On Public Health Security - July 2017 - 15 Years of PHEP: Sharing Local Success Stories

On Public Health Security - July 2017 - 15 Years of PHEP: Sharing Local Success Stories

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On Public Health Security
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July 2017
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Stephen C. Redd

Dear Partners,

 

In response to the deadly events of September 11, 2001, and the subsequent anthrax attacks, Congress established a new program to help health departments across the nation prepare for emergencies. It is now 15 years since CDC initiated the Public Health Emergency Preparedness (PHEP) program. Every year since, the PHEP program has provided vital resources to ensure communities can effectively respond to infectious disease outbreaks, natural disasters, and chemical, biological, radiological, or nuclear events. To share PHEP successes, we launched a Stories from the Field Webpage, featuring state and local preparedness and response success stories throughout the country. You can also access these stories, funding details, and performance data by state or territory on our PHEP Map page. The following stories provide examples of the different types of emergencies that PHEP supports.

 

PHEP Ensures Flood-Displaced Residents in West Virginia Get Critical Supplies

 

West Virginia is no stranger to floods, but this one was different. On June 23, 2016, 10 inches of rain fell in West Virginia in just a few hours. The rain, which led to rivers overflowing their banks by up to 27 feet, caused the third deadliest flood in state history. At the helm of the response was West Virginia’s Center for Threat Preparedness, which is supported by PHEP. Because of past experience with the Incident Command Structure, the Center organized a response that included food safety checks, mold inspections, control of a dermatitis outbreak, deployment of mobile health clinics, and distribution of tetanus vaccines. The state’s PHEP funds also supported the delivery of more than $40 million in donated supplies to residents in need both during and after the flooding. As a result of these and others’ efforts, displaced residents remained safe from disease threats and were able to get the supplies they needed during the flood.

PHEP Supports Multiple Outbreak Investigations in Oregon

In 2015, a foodborne outbreak caused 13 cases of Escherichia coli (E. coli) in Oregon, four of which required hospitalization. During this outbreak, a PHEP-funded team of epidemiologists used the state’s surveillance system, also supported through PHEP, to identify infected individuals and determine how they were exposed. They quickly identified the 13 cases of E. coli and their source, Chipotle Mexican Grill. That same year, an outbreak of meningitis B at the University of Oregon resulted in seven cases and one fatality. The state deployed PHEP-supported staff to help operate a mass vaccination clinic that vaccinated more than 5,000 university students. In both outbreaks, Oregon was able to respond quickly to the threat and reduce the spread of diseases because of capacities established through PHEP.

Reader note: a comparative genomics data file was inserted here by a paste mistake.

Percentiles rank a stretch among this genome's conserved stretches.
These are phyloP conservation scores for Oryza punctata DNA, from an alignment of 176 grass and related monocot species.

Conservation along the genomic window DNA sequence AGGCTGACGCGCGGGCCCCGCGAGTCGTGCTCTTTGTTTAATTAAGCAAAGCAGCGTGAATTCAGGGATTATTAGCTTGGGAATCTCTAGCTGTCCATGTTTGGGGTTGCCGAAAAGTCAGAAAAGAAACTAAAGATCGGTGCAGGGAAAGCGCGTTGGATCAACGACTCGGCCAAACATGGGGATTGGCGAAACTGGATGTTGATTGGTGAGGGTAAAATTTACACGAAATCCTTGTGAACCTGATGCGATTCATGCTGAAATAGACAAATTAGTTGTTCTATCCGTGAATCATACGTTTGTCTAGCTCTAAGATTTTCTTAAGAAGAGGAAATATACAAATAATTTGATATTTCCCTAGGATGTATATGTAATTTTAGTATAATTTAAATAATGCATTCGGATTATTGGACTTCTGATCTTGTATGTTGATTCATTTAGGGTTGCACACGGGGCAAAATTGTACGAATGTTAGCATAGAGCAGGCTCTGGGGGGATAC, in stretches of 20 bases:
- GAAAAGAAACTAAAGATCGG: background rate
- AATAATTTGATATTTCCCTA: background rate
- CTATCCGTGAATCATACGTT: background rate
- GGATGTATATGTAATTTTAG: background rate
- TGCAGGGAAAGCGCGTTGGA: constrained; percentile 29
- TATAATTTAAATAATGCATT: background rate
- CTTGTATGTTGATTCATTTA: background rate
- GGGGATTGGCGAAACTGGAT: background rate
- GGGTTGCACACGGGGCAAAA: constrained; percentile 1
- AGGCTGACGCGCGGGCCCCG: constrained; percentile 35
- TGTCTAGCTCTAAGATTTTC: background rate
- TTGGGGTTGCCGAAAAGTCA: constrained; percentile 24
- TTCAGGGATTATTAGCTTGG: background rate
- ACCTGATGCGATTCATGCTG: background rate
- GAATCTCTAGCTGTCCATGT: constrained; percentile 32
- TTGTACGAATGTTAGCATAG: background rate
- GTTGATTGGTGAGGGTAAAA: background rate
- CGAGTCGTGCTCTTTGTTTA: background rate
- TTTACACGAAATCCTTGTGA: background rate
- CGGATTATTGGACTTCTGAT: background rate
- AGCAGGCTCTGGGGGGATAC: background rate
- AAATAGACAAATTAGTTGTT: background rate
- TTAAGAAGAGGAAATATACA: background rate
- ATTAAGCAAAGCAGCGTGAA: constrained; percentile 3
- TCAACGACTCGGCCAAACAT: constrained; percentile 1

PHEP Helps Ohio Prepare for the Republican National Convention

 

In July, 2016, Cleveland, Ohio hosted the Republican National Convention. Nearly 70,000 visitors came to the area, including delegates from every state and territory. This event, like other large political gatherings, was considered a National Special Security Event, meaning that it was a potential target for terrorism or other criminal activity. For more than a year, PHEP-funded health department staff, in addition to other CDC staff, worked with the U.S. Secret Service to plan for this event through numerous trainings and full-scale exercises. PHEP-funded health department staff also staffed the state Emergency Operations Center, provided infectious disease and epidemiology expertise, and supported coordination before and during the convention. The Ohio health department, with the support of CDC and other partners, was able to ensure the health and well-being of its residents and visitors to Cleveland during this national event.

 

These stories demonstrate how far state and local emergency preparedness has come over the past 15 years. Without PHEP, state and local health departments would struggle to keep Americans safe from natural disasters, disease outbreaks, and public health threats. We encourage you to share these PHEP success stories to help us raise awareness about this critical program. Additionally, if you have your own preparedness and response success story to share, I encourage you to email my staff at phprpartners@cdc.gov.

 

Thank you,

 

Stephen C. Redd, MD

RADM, USPHS

Director, Office of Public Health Preparedness and Response

Centers for Disease Control and Prevention

 

Upcoming Events


Be part of the largest gathering of public safety communication professionals in the world. Attend the Association of Public Safety Communications Officials (APCO) 2017 Annual Conference & Expo on August 13th-16th in Denver, Colorado.


Celebrate the 75th anniversary of the Association of State and Territorial Health Officials (ASTHO) and the achievements of state and territorial public health at their 2017 Annual Meeting on September 19th-21st in Washington, D.C.


 

Additional Resources


CDC recently released a Morbidity and Mortality Weekly Report (MMWR) entitled “Evaluation of Placental and Fetal Tissue Specimens for Zika Virus Infection – 50 States and District of Columbia – January-December, 2016.”


CDC recently released a Morbidity and Mortality Weekly Report (MMWR) entitled “Progress toward Containment of Poliovirus Type 2 – Worldwide, 2017.”